Son of the Sun shines at the Square
BY JEFF MIERS
NEWS POP MUSIC CRITIC
Published: July 02, 2010, 12:30 am
It was all about 1997 on Thursday. For better or worse. Mostly worse. Happily, Buffalo’s own Son of the Sun opened this week’s Thursday at the Square and delivered a short but incisive set that proved to be the evening’s best. Performing songs from the recently released “The Happy Loss” album, and finishing off with a torrid take on Lou Reed’s “Rock & Roll,” the band proved itself the equal of groups like Interpol and Kings Of Leon with an inspired collection of songs. Would that all of Thursday could’ve attained this level.
So on to Ed Kowalczyk, then. With Live, the man delivered some of the most yearning-infused anthems of the middle ’90s. Songs like “Lightning Crashes” and “I Alone” seemed to tap into the zeitgeist of a generation wishing for a populist inclusion that it would be denied. No way to get that without selling out, right? I mean, Creed happened, didn’t it? And it’s about to happen again.
Kowalczyk minus his bandmates in Live is an awful lot like Live. But the sense that any of it matters has been obscured by the passage of time. Once Kowalczyk seemed to be the cheerleader at a pep rally announcing some new way forward. Now he just seemes like the guy who stayed at the party way too long.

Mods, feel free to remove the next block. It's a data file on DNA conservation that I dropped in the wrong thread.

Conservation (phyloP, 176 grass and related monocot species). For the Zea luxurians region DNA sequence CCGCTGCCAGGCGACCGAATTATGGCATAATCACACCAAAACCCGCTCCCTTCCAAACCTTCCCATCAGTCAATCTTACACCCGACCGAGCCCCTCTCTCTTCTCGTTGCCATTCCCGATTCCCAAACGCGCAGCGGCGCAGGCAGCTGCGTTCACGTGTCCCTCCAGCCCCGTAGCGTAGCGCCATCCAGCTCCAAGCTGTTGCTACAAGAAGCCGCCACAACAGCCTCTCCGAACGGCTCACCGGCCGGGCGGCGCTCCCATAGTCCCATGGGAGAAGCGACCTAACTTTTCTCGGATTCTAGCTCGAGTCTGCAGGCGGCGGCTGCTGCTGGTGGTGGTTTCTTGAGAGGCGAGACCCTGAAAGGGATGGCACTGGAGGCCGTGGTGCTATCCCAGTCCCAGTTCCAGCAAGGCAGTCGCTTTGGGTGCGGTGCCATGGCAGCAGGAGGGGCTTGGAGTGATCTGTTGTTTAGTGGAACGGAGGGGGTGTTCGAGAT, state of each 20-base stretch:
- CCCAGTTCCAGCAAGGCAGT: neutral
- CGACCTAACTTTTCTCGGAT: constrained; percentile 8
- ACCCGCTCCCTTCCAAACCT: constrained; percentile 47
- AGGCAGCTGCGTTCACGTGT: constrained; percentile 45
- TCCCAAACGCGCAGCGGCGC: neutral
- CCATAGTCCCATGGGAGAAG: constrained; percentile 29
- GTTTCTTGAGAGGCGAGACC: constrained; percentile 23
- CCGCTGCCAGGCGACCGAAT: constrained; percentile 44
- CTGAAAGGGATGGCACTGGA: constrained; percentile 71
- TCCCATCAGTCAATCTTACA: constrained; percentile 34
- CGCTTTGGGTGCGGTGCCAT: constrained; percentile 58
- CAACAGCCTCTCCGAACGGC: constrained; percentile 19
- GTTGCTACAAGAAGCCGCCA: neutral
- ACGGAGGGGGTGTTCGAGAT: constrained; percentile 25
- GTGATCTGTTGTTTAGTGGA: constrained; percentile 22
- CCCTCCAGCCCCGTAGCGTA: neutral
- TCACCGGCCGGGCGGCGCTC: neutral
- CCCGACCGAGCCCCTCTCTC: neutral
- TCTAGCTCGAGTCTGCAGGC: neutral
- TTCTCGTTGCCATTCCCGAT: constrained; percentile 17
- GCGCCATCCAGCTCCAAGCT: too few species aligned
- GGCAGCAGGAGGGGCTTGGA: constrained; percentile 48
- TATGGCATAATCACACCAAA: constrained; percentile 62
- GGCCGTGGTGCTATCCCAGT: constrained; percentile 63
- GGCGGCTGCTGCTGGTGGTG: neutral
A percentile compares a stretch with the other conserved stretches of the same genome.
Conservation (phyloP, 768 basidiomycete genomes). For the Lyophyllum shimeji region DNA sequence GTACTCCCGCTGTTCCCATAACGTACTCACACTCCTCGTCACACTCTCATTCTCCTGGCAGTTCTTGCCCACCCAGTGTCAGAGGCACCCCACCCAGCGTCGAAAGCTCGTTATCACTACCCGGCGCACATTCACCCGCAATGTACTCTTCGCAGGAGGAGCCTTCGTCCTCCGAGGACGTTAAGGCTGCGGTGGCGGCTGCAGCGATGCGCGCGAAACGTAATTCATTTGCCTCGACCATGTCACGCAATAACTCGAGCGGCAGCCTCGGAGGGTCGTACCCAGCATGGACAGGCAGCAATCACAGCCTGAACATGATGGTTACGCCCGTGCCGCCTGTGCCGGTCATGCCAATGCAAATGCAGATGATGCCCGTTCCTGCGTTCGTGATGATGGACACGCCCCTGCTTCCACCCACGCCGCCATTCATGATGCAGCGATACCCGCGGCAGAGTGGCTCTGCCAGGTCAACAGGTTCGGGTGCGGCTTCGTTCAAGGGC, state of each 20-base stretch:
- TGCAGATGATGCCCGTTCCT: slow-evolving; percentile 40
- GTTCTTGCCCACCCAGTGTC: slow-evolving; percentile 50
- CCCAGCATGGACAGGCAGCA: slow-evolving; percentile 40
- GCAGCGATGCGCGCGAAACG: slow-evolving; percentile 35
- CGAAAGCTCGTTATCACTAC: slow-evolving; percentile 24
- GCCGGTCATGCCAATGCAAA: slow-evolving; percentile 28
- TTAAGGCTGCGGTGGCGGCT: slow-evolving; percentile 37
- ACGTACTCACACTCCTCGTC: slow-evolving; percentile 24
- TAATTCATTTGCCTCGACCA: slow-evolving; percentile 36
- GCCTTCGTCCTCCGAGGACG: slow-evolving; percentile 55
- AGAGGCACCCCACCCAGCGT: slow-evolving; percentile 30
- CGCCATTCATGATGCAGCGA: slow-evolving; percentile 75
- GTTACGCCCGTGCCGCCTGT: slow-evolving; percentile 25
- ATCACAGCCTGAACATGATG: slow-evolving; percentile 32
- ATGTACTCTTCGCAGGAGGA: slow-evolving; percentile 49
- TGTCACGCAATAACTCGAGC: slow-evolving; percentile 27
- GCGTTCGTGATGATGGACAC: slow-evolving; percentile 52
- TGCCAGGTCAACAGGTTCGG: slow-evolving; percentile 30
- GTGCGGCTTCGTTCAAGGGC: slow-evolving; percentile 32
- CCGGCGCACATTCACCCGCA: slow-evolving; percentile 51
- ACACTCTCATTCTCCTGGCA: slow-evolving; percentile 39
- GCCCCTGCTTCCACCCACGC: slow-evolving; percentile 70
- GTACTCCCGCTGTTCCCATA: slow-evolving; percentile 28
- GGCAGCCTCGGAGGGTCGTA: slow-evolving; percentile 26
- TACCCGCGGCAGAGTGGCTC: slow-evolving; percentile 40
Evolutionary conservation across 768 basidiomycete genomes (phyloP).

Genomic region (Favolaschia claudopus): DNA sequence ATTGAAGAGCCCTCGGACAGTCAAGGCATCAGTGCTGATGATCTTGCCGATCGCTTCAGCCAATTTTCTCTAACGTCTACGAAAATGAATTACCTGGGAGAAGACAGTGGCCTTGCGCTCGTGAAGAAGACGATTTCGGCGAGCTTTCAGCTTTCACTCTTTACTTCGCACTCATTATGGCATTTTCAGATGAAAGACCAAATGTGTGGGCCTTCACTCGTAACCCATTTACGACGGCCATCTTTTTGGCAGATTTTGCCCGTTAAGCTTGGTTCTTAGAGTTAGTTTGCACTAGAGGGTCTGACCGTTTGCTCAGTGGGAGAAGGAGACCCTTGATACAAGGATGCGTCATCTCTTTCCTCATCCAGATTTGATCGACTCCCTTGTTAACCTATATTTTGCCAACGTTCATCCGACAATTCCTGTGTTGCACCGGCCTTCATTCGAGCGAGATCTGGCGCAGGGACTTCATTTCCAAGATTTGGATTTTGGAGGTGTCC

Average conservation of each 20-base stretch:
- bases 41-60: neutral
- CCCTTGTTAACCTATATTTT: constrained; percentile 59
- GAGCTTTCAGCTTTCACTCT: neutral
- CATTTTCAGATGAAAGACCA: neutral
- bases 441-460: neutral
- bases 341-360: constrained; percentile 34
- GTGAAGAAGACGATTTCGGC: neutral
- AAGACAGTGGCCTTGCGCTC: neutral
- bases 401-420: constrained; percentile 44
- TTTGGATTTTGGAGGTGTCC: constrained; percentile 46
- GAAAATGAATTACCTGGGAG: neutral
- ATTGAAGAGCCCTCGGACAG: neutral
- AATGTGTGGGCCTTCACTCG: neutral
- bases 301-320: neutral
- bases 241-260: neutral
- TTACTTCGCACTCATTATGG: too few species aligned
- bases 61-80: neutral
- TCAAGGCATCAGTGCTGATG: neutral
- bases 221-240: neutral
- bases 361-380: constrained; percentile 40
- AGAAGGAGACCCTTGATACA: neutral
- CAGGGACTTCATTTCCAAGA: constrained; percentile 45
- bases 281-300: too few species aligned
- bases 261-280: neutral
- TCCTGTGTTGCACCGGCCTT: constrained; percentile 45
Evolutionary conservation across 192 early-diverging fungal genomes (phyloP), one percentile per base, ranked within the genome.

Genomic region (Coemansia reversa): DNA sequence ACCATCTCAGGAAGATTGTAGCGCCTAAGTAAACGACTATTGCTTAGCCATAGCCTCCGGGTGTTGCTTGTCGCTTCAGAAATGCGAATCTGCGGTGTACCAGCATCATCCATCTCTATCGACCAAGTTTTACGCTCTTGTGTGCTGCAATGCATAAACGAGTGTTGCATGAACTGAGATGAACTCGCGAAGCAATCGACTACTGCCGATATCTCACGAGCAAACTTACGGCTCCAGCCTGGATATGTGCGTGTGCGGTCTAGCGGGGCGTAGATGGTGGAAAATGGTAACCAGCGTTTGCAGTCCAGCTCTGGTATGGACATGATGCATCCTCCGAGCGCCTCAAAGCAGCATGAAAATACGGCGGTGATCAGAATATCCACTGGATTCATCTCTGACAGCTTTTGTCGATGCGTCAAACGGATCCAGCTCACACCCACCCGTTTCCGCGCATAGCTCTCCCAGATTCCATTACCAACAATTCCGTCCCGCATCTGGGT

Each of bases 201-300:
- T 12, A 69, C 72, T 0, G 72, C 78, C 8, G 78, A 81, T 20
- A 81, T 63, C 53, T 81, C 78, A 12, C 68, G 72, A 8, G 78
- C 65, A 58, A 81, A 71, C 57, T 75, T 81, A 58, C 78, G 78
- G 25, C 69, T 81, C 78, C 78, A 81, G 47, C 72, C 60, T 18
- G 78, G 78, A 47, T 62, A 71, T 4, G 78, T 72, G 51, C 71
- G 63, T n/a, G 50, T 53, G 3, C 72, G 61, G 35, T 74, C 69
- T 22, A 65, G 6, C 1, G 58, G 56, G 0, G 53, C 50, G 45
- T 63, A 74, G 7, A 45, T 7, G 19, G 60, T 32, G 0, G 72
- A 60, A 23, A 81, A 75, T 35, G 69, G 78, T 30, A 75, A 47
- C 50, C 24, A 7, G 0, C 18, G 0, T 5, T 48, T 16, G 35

With an able band backing him, Kowalczyk certainly didn’t embarrass himself. He sang well, and was an able frontman. However, something seemed to be going seriously amiss as he cavorted about the stage, intermingling bad Bon Jovi moves with ill-timed crotch-thrusts. The end result was akin to a bad aerobics video with a halfhearted ’90s grunge sound-track. Clearly, the man is in need of a way to move forward.
There were not many moments of genuine mid-’90s anthemic brilliance happening, though. Live’s “The Dolphin’s Cry” revealed the tinge of Eastern philosophy Kowalczyk adopted in the late ’90s, and few could’ve denied the power of any of the “Throwing Copper” material the singer summoned forth.
Sadly, though, all of this came across as a sort of oldies act, a pageant celebrating the glory day of grunge. Live was never really a grunge band. Kowalczyk should reconsider his career’s path. He is clearly capable of better.
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